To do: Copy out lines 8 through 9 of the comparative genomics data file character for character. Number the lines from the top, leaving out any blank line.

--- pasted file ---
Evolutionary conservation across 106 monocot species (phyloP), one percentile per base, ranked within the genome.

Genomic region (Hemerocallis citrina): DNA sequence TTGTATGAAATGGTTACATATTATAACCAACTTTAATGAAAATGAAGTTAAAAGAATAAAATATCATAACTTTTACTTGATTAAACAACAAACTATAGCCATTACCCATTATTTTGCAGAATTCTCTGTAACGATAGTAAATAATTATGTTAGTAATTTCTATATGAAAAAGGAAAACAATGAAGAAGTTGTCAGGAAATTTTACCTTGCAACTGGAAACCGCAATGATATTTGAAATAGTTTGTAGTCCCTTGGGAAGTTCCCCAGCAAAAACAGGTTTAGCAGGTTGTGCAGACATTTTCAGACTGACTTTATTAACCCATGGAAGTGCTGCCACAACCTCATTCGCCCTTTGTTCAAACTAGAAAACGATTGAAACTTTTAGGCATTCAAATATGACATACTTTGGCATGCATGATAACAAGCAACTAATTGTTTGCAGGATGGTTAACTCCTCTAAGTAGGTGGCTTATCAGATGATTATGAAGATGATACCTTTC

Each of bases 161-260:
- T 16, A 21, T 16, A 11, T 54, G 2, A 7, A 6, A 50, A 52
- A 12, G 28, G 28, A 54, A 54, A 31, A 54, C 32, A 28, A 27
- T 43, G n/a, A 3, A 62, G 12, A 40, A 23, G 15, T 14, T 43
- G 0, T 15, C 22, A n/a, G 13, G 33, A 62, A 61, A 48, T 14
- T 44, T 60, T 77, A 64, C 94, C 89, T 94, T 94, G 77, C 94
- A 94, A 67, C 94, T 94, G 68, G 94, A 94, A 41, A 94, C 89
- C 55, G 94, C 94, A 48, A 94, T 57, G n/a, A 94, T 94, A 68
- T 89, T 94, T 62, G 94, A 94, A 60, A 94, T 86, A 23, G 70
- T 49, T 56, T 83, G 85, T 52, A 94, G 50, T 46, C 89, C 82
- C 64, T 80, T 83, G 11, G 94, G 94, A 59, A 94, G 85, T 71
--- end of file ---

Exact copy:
- T 44, T 60, T 77, A 64, C 94, C 89, T 94, T 94, G 77, C 94
- A 94, A 67, C 94, T 94, G 68, G 94, A 94, A 41, A 94, C 89